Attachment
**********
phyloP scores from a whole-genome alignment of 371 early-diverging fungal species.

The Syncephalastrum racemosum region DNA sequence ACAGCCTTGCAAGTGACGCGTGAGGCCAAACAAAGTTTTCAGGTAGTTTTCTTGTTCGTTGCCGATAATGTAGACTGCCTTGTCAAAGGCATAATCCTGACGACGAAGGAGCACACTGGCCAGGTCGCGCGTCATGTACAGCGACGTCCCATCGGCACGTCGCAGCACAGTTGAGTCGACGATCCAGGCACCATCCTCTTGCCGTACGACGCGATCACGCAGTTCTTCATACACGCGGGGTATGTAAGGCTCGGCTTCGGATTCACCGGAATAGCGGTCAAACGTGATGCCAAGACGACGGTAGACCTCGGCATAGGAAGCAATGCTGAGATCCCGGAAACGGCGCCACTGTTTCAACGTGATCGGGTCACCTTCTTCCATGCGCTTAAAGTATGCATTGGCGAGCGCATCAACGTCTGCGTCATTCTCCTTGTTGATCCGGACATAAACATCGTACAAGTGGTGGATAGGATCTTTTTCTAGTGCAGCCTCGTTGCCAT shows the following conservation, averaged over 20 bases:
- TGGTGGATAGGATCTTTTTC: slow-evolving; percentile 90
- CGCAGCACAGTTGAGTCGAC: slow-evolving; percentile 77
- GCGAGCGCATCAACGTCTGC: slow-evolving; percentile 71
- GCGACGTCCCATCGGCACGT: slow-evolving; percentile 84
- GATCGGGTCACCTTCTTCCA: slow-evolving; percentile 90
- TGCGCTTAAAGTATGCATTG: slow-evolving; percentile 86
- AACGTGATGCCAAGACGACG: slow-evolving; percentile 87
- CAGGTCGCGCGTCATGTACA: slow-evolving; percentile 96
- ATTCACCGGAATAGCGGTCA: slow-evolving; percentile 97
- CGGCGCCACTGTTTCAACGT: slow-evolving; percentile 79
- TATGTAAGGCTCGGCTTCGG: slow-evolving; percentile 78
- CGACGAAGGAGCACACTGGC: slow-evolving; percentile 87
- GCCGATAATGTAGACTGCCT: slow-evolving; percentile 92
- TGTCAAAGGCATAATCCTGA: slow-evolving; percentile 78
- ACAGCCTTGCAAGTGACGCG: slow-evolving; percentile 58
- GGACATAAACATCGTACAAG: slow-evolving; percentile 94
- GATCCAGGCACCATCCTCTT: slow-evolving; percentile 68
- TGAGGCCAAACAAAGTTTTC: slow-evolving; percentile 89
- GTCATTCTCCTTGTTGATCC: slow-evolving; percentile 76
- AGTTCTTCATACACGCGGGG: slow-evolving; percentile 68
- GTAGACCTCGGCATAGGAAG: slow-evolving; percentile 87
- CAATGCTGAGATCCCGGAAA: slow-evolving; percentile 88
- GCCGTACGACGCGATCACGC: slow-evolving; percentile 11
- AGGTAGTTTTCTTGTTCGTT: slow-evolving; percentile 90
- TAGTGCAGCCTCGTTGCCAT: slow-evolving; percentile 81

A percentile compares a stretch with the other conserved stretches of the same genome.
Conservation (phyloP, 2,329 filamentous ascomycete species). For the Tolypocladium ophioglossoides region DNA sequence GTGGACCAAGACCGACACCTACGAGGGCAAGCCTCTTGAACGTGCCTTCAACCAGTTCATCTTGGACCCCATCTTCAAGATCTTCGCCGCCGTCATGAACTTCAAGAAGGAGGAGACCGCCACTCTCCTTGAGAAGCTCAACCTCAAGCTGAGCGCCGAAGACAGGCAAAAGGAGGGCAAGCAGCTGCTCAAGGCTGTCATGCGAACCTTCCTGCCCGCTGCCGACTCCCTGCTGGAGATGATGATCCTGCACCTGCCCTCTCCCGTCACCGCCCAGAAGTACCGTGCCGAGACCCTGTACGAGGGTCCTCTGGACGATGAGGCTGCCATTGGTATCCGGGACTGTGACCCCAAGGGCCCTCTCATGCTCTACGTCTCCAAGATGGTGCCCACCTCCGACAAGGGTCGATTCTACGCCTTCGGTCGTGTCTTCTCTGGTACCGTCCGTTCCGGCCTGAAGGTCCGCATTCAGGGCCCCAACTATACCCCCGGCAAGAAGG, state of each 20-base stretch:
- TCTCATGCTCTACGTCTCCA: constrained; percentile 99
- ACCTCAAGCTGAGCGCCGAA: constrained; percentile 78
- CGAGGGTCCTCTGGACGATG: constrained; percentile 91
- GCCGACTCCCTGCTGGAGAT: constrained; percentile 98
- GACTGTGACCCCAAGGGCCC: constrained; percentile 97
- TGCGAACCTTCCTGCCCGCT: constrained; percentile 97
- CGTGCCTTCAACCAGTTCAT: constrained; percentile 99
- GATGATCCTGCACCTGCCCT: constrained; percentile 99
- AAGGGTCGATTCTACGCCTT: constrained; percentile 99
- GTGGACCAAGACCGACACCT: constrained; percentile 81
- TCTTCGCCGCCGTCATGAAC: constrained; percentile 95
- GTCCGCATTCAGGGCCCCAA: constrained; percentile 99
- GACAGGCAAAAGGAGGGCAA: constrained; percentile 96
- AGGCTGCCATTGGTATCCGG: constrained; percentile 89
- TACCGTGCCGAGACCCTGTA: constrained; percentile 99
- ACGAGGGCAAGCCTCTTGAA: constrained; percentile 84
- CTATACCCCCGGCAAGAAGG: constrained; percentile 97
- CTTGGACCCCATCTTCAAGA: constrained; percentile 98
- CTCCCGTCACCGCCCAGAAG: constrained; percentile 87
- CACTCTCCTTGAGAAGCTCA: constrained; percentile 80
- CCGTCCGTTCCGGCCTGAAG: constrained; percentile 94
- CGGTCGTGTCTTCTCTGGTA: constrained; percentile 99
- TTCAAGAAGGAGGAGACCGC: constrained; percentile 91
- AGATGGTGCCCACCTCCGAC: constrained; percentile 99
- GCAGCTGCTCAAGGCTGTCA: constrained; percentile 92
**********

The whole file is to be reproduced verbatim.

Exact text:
phyloP scores from a whole-genome alignment of 371 early-diverging fungal species.

The Syncephalastrum racemosum region DNA sequence ACAGCCTTGCAAGTGACGCGTGAGGCCAAACAAAGTTTTCAGGTAGTTTTCTTGTTCGTTGCCGATAATGTAGACTGCCTTGTCAAAGGCATAATCCTGACGACGAAGGAGCACACTGGCCAGGTCGCGCGTCATGTACAGCGACGTCCCATCGGCACGTCGCAGCACAGTTGAGTCGACGATCCAGGCACCATCCTCTTGCCGTACGACGCGATCACGCAGTTCTTCATACACGCGGGGTATGTAAGGCTCGGCTTCGGATTCACCGGAATAGCGGTCAAACGTGATGCCAAGACGACGGTAGACCTCGGCATAGGAAGCAATGCTGAGATCCCGGAAACGGCGCCACTGTTTCAACGTGATCGGGTCACCTTCTTCCATGCGCTTAAAGTATGCATTGGCGAGCGCATCAACGTCTGCGTCATTCTCCTTGTTGATCCGGACATAAACATCGTACAAGTGGTGGATAGGATCTTTTTCTAGTGCAGCCTCGTTGCCAT shows the following conservation, averaged over 20 bases:
- TGGTGGATAGGATCTTTTTC: slow-evolving; percentile 90
- CGCAGCACAGTTGAGTCGAC: slow-evolving; percentile 77
- GCGAGCGCATCAACGTCTGC: slow-evolving; percentile 71
- GCGACGTCCCATCGGCACGT: slow-evolving; percentile 84
- GATCGGGTCACCTTCTTCCA: slow-evolving; percentile 90
- TGCGCTTAAAGTATGCATTG: slow-evolving; percentile 86
- AACGTGATGCCAAGACGACG: slow-evolving; percentile 87
- CAGGTCGCGCGTCATGTACA: slow-evolving; percentile 96
- ATTCACCGGAATAGCGGTCA: slow-evolving; percentile 97
- CGGCGCCACTGTTTCAACGT: slow-evolving; percentile 79
- TATGTAAGGCTCGGCTTCGG: slow-evolving; percentile 78
- CGACGAAGGAGCACACTGGC: slow-evolving; percentile 87
- GCCGATAATGTAGACTGCCT: slow-evolving; percentile 92
- TGTCAAAGGCATAATCCTGA: slow-evolving; percentile 78
- ACAGCCTTGCAAGTGACGCG: slow-evolving; percentile 58
- GGACATAAACATCGTACAAG: slow-evolving; percentile 94
- GATCCAGGCACCATCCTCTT: slow-evolving; percentile 68
- TGAGGCCAAACAAAGTTTTC: slow-evolving; percentile 89
- GTCATTCTCCTTGTTGATCC: slow-evolving; percentile 76
- AGTTCTTCATACACGCGGGG: slow-evolving; percentile 68
- GTAGACCTCGGCATAGGAAG: slow-evolving; percentile 87
- CAATGCTGAGATCCCGGAAA: slow-evolving; percentile 88
- GCCGTACGACGCGATCACGC: slow-evolving; percentile 11
- AGGTAGTTTTCTTGTTCGTT: slow-evolving; percentile 90
- TAGTGCAGCCTCGTTGCCAT: slow-evolving; percentile 81

A percentile compares a stretch with the other conserved stretches of the same genome.
Conservation (phyloP, 2,329 filamentous ascomycete species). For the Tolypocladium ophioglossoides region DNA sequence GTGGACCAAGACCGACACCTACGAGGGCAAGCCTCTTGAACGTGCCTTCAACCAGTTCATCTTGGACCCCATCTTCAAGATCTTCGCCGCCGTCATGAACTTCAAGAAGGAGGAGACCGCCACTCTCCTTGAGAAGCTCAACCTCAAGCTGAGCGCCGAAGACAGGCAAAAGGAGGGCAAGCAGCTGCTCAAGGCTGTCATGCGAACCTTCCTGCCCGCTGCCGACTCCCTGCTGGAGATGATGATCCTGCACCTGCCCTCTCCCGTCACCGCCCAGAAGTACCGTGCCGAGACCCTGTACGAGGGTCCTCTGGACGATGAGGCTGCCATTGGTATCCGGGACTGTGACCCCAAGGGCCCTCTCATGCTCTACGTCTCCAAGATGGTGCCCACCTCCGACAAGGGTCGATTCTACGCCTTCGGTCGTGTCTTCTCTGGTACCGTCCGTTCCGGCCTGAAGGTCCGCATTCAGGGCCCCAACTATACCCCCGGCAAGAAGG, state of each 20-base stretch:
- TCTCATGCTCTACGTCTCCA: constrained; percentile 99
- ACCTCAAGCTGAGCGCCGAA: constrained; percentile 78
- CGAGGGTCCTCTGGACGATG: constrained; percentile 91
- GCCGACTCCCTGCTGGAGAT: constrained; percentile 98
- GACTGTGACCCCAAGGGCCC: constrained; percentile 97
- TGCGAACCTTCCTGCCCGCT: constrained; percentile 97
- CGTGCCTTCAACCAGTTCAT: constrained; percentile 99
- GATGATCCTGCACCTGCCCT: constrained; percentile 99
- AAGGGTCGATTCTACGCCTT: constrained; percentile 99
- GTGGACCAAGACCGACACCT: constrained; percentile 81
- TCTTCGCCGCCGTCATGAAC: constrained; percentile 95
- GTCCGCATTCAGGGCCCCAA: constrained; percentile 99
- GACAGGCAAAAGGAGGGCAA: constrained; percentile 96
- AGGCTGCCATTGGTATCCGG: constrained; percentile 89
- TACCGTGCCGAGACCCTGTA: constrained; percentile 99
- ACGAGGGCAAGCCTCTTGAA: constrained; percentile 84
- CTATACCCCCGGCAAGAAGG: constrained; percentile 97
- CTTGGACCCCATCTTCAAGA: constrained; percentile 98
- CTCCCGTCACCGCCCAGAAG: constrained; percentile 87
- CACTCTCCTTGAGAAGCTCA: constrained; percentile 80
- CCGTCCGTTCCGGCCTGAAG: constrained; percentile 94
- CGGTCGTGTCTTCTCTGGTA: constrained; percentile 99
- TTCAAGAAGGAGGAGACCGC: constrained; percentile 91
- AGATGGTGCCCACCTCCGAC: constrained; percentile 99
- GCAGCTGCTCAAGGCTGTCA: constrained; percentile 92